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Criterion Collection: A Canterbury Tale [DVD] [1944] [Region 1] [US Import] [NTSC]

4.6 out of 5 stars 66 customer reviews

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Region 1 encoding. (This DVD will not play on most DVD players sold in the UK [Region 2]. This item requires a region specific or multi-region DVD player and compatible TV. More about DVD formats)
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Product details

  • Format: Black & White
  • Language: English
  • Subtitles: English
  • Region: Region 1 (US and Canada DVD formats.)
  • Aspect Ratio: 4:3 - 1.33:1
  • Number of discs: 2
  • Classification: Unrated (US MPAA rating. See details.)
  • Studio: Criterion
  • Average Customer Review: 4.6 out of 5 stars  See all reviews (66 customer reviews)
  • Amazon Bestsellers Rank: 118,702 in DVD & Blu-ray (See Top 100 in DVD & Blu-ray)

Product Description

A U.S. soldier, a British sergeant and a London girl see minor miracles and catch a prude.

Customer Reviews

Top Customer Reviews

Format: DVD Verified Purchase
This is the most effective account of what it is like to be English within the encroaching tide of American popular culture.
That it was made when it was makes it truly prophetic.
It's blissfully hard to categorise. It is sentimental, it does have comedy but there is an underlying menace - a malevolent incongruity that seems to hallmark director Powell's best work. The whole notion of a midnight prowler deliberately pasting glue into women's hair is a good example of this kind of alternate reality. There is a specific scene where a many hands are vigorously washing the hair which seems disturbingly loaded with sadism.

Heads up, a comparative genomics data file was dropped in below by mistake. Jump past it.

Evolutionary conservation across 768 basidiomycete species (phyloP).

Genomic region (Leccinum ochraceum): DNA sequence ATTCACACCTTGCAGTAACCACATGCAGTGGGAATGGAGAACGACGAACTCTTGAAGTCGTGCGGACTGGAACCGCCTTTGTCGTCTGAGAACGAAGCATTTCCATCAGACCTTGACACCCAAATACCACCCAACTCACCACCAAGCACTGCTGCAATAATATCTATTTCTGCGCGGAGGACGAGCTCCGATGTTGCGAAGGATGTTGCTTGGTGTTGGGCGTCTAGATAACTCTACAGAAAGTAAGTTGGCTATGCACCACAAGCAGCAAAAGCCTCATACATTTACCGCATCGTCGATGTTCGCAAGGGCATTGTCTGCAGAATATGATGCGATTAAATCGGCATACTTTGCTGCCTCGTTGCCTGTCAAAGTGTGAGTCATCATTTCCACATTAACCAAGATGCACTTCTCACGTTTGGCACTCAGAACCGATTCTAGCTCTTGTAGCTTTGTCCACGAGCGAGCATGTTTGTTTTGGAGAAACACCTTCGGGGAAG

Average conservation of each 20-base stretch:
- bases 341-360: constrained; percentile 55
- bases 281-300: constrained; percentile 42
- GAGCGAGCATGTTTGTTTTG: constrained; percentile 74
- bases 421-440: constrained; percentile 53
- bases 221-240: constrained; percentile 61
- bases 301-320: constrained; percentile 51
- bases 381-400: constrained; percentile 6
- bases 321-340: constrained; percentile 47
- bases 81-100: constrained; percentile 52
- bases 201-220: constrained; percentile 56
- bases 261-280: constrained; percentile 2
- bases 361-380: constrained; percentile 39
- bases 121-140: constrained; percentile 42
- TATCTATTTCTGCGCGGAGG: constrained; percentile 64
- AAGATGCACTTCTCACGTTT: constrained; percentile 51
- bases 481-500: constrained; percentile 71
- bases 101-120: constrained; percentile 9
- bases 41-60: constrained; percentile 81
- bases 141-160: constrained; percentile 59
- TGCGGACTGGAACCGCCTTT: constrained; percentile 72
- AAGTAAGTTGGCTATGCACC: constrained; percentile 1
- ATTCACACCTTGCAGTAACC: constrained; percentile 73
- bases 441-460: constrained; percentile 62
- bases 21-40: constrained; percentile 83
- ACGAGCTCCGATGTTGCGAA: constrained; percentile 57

Yet the subject (and the reason for buying) is history - what in the middle of WWII can be realistically retained. What has to give way? So we see the cocky GI find an affinity with an English carpenter, a cynical cinema pianist collaborating with a cathedral organist and a middle aged magistrate judged and sentenced by one of his own victims.
It's beautifully photographed, particularly the scenes of rural life yet contains a strangely powerful message for this generation, faced with the cultural narrowing of globalisation of the arts.
Not a Multiplex fave...but you should see it for just this reason.
Recommended unreservedly.
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By A Customer on 19 Sept. 2002
Format: VHS Tape
I had the extreme luck of watching this film for the first time at a special showing in Canterbury itself. I found it compelling and wonderful. It is British in the same sense as 'Brief Encounter'. Both of them capture the nuances of midcentury England. This film focuses on the beauty of the dwindling countryside, evoking wonderfully a way of life that was disappearing even then. The director, Michael Powell, came from Canterbury, and it shows. This film is clearly a labour of love. It even understands the magic of Canterbury cathedral, with each of the main characters setting out on a pilgrimage of their own, to have a boon granted or do penance. Even though it is in black and white, it is a film filled with sunshine. I recommend it to anyone who feels nostalgia for the past, even a past they never experienced.